As part of a major revamp of the awards, sponsored by MasterCard, it’s the first time that the Oliviers are being held in a theatre since 2003 and the first time in more than ten years that the event is open to theatregoers, with more than 600 seats in the 2,200 Drury Lane sold to the public.
Theatregoers not able to attend can also follow full proceedings, thanks to a new broadcast partnership with the BBC. On television, red carpet arrivals will be shown on BBC News, a results and reactions programme afterwards will be presented by Jane Hill and arts editor Will Gompertz, and in between, there will be live coverage of the full ceremony available via the interactive Red button and on BBC Radio 2.
Full coverage & entertainment
From 5pm on the night, Whatsonstage.com will be reporting and tweeting live from the event, with details of winners across all 26 categories – the 25 shortlisted and the annual Special Award given for overall career achievement, which this year is being presented to legendary American composer and lyricist Stephen Sondheim – as well as photo galleries, gossip, interactive discussion and in-depth analysis, capturing the event’s glitz, glamour and overall buzz.
This year, our team of reporters will be covering the event from multiple locations: from the auditorium with the VIP guests, from the press room with the winners and world media, from the armchair at home following via the BBC and from the Twittersphere.
ALL AWARDS COVERAGE IS AVAILABLE VIA OUR DEDICATED
LAURENCE OLIVIERS’ MICROSITE – www.whatsonstage.com/oliviers
The evening’s entertainment comprises a tribute to Stephen Sondheim, performed by stars including Adrian Lester who reprised his role in Sondheim’s Company for the Donmar in concert last year, a special performance by pop veteran Barry Manilow and Kerry Ellis, a 25th anniversary performance of The Phantom of the Opera, new choreography commissioned by dance companies Thick Skin and Zoo Nation, and highlights from this year’s nominated musicals - Sweet Charity, Into the Woods, Love Story, Fela!, Passion, Legally Blonde and Love Never Dies - accompanied by the 72-strong BBC Concert Orchestra, under the musical direction of David Charles Abell, with original music and orchestrations provided by Larry Blank.
The line-up of guest presenters includes: Benedict Cumberbatch, Anne-Marie Duff, Elisabeth Moss, Rupert Everett, Mark Gatiss, Amanda Holden, Jonny Lee Miller, Elaine Page, Danielle Hope, Rachel Tucker, Tamara Rojo, Patrick Stewart, Matthew Fox, Olivia Williams and Alfie Boe.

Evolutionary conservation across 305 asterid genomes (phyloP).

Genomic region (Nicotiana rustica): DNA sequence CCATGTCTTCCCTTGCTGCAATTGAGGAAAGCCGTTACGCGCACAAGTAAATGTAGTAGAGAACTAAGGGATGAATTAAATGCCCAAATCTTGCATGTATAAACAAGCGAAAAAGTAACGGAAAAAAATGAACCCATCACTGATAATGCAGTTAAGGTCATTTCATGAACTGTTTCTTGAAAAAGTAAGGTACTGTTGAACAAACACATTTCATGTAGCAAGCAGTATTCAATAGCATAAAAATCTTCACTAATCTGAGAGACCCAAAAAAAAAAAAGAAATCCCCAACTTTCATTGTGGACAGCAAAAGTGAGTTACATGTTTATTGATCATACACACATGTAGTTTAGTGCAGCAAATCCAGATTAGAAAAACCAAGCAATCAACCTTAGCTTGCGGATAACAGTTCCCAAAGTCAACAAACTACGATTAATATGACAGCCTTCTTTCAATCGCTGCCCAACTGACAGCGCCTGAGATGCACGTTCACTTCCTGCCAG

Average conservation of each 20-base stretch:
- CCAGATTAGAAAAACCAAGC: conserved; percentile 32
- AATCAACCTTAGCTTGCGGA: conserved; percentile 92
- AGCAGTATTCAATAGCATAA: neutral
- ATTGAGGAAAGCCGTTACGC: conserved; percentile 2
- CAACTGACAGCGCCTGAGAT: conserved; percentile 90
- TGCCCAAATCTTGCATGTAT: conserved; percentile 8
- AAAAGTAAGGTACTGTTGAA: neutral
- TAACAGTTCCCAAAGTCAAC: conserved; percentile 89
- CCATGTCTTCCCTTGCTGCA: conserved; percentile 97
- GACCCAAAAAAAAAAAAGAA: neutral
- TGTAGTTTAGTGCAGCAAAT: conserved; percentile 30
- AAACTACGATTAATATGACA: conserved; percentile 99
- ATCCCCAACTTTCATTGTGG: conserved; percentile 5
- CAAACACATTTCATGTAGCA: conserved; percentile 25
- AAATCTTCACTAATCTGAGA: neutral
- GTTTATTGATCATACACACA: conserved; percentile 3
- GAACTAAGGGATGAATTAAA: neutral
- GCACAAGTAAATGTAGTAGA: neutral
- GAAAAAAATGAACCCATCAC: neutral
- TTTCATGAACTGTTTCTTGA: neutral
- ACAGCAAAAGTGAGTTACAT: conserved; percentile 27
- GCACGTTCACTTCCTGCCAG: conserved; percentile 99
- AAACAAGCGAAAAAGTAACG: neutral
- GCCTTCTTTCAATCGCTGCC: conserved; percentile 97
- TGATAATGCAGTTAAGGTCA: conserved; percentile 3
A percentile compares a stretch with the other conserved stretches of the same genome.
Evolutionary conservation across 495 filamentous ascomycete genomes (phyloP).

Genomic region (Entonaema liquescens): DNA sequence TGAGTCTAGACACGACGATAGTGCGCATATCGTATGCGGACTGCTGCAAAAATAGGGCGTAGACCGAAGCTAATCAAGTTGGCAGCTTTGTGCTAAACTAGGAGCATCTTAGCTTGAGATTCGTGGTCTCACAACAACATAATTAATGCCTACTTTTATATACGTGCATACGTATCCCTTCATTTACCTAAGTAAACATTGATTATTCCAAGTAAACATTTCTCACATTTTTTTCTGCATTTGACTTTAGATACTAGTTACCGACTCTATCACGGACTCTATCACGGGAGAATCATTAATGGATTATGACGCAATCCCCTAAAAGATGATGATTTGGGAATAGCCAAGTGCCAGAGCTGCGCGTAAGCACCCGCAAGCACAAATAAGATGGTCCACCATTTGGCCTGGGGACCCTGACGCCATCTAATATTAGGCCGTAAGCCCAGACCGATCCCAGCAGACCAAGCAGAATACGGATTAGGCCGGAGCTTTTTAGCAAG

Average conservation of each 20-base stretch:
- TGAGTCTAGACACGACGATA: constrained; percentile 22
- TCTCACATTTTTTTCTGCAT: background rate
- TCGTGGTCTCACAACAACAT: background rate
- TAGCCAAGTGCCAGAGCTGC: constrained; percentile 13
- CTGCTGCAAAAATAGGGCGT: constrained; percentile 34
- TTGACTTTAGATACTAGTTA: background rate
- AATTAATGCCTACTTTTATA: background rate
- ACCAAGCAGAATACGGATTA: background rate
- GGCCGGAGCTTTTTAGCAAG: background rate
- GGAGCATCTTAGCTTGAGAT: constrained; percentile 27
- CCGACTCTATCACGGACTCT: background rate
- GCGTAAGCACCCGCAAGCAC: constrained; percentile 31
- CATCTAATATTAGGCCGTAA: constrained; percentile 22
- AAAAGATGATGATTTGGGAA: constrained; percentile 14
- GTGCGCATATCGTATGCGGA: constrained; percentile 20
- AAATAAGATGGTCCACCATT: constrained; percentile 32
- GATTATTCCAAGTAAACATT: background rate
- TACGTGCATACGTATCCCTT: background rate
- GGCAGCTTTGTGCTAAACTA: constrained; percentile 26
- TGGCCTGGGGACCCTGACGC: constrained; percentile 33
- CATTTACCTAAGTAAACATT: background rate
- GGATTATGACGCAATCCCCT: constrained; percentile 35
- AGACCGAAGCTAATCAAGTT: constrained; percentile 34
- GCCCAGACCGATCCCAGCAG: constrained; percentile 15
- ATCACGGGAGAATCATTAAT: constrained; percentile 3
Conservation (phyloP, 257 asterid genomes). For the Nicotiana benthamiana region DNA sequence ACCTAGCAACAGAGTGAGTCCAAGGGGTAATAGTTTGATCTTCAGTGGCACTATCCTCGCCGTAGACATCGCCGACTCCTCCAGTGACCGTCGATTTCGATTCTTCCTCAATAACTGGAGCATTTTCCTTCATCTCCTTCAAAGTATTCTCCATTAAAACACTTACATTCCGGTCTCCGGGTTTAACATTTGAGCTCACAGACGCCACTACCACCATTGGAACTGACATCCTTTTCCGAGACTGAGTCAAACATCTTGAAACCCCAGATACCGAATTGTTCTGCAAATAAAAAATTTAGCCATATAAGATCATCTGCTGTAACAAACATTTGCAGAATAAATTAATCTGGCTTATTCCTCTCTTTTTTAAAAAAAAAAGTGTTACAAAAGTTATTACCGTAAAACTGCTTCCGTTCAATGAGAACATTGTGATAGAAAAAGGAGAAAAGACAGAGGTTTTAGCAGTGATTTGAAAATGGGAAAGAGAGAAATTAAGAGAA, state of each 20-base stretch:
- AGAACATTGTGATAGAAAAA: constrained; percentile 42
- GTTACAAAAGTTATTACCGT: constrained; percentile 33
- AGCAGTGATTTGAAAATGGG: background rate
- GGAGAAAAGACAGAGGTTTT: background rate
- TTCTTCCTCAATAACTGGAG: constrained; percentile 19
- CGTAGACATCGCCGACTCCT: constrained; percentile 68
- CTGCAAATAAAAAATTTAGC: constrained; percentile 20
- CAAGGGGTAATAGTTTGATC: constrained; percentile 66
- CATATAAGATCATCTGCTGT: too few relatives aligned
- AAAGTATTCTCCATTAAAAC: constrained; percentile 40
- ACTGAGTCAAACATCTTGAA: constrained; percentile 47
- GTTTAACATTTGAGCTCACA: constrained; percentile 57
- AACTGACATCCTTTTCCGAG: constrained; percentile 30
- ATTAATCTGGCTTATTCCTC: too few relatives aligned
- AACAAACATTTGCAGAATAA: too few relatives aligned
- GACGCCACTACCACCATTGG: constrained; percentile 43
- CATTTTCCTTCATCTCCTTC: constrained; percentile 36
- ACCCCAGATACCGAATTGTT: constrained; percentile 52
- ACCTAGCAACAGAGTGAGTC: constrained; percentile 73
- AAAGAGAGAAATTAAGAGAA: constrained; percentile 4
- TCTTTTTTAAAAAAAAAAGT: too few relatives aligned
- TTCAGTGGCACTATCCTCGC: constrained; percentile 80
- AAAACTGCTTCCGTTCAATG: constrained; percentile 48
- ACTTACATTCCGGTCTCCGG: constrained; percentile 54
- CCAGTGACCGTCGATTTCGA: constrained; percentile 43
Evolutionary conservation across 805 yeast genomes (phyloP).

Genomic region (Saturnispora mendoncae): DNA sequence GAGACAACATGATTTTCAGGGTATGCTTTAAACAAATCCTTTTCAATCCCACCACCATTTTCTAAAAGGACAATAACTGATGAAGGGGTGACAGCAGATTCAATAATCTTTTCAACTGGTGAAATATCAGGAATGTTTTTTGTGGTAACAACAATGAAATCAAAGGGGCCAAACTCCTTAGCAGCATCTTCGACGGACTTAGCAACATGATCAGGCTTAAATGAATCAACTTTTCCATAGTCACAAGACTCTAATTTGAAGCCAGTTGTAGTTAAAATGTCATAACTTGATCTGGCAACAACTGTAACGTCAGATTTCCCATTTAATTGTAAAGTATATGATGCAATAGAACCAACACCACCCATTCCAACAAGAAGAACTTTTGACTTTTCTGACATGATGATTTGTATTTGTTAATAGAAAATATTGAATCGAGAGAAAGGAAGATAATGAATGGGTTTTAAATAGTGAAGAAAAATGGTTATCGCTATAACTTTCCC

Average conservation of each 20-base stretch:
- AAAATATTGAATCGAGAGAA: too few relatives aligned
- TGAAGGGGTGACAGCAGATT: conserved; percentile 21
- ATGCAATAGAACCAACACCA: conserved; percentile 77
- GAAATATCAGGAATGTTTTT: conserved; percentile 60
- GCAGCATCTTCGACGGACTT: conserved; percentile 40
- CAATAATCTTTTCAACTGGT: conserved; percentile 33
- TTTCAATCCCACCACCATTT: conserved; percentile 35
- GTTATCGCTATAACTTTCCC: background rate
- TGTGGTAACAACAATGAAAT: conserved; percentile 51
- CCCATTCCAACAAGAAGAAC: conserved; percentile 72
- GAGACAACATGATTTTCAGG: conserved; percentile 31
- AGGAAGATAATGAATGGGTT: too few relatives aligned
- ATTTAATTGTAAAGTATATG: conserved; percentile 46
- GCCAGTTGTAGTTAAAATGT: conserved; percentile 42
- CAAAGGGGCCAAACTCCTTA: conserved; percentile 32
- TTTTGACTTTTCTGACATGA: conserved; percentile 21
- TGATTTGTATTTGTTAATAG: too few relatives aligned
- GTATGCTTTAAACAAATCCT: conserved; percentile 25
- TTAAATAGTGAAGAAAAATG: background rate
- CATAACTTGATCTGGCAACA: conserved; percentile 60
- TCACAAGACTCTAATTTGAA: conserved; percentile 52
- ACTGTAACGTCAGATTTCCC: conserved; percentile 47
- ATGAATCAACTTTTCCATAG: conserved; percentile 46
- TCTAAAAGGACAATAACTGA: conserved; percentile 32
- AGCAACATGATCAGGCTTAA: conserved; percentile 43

Who’s in the running?
The Olivier nominations, always dominated by the subsidised sector, this year sees the National Theatre back on top, leading with 17 nods, followed by the Royal Court and the Donmar Warehouse with nine apiece. Amongst the big plays contributing to those tallies are Thea Sharrock’s NT revival of After the Dance with its six nominations, the most for any play this year, Michael Grandage’s Derek Jacobi King Lear with five, and Bruce Norris’ satire Clybourne Park, now transferred from the Court to the West End, with four.
As in the Whatsonstage.com Awards, the big musical battle is being waged between Love Never Dies, Andrew Lloyd Webber’s follow-up to The Phantom of the Opera, with seven nominations (the most of any production this year) despite an initially lukewarm critical response, and Broadway screen-to-stage transfer Legally Blonde with five. The productions vie against one another for Best Actress in a Musical (Love’s Sierra Boggess vs Blonde Sheridan Smith), Best Actor in a Musical (Ramin Karimloo vs Alex Gaumond), Best Supporting Role in a Musical (Summer Strallen vs Jill Halfpenny) and the big one, Best New Musical.
Many of the year’s other musicals - Passion, Fela!, Sweet Charity and Love Story - are in the running with trios of nominations.
Overall, multiple show nominees in the 2011 Oliviers are: Love Never Dies (seven), After the Dance (six), King Lear (five), Legally Blonde (five), Clybourne Park (four), End of the Rainbow (four), Fela! (three), Passion (three), Sweet Charity (three), The White Guard (three), Design for Living (two), All My Sons (two), Ghost Stories (two), Hamlet (two), Into the Woods (two), The Little Dog Laughed (two), The Railway Children (two), Sucker Punch (two) and Tribes.The Laurence Olivier Awards were created in 1976, then called the Society of West End Theatre Awards, to recognise excellence on the London stage. They were rebranded in 1984 when Lord Olivier agreed to have his name associated with them.
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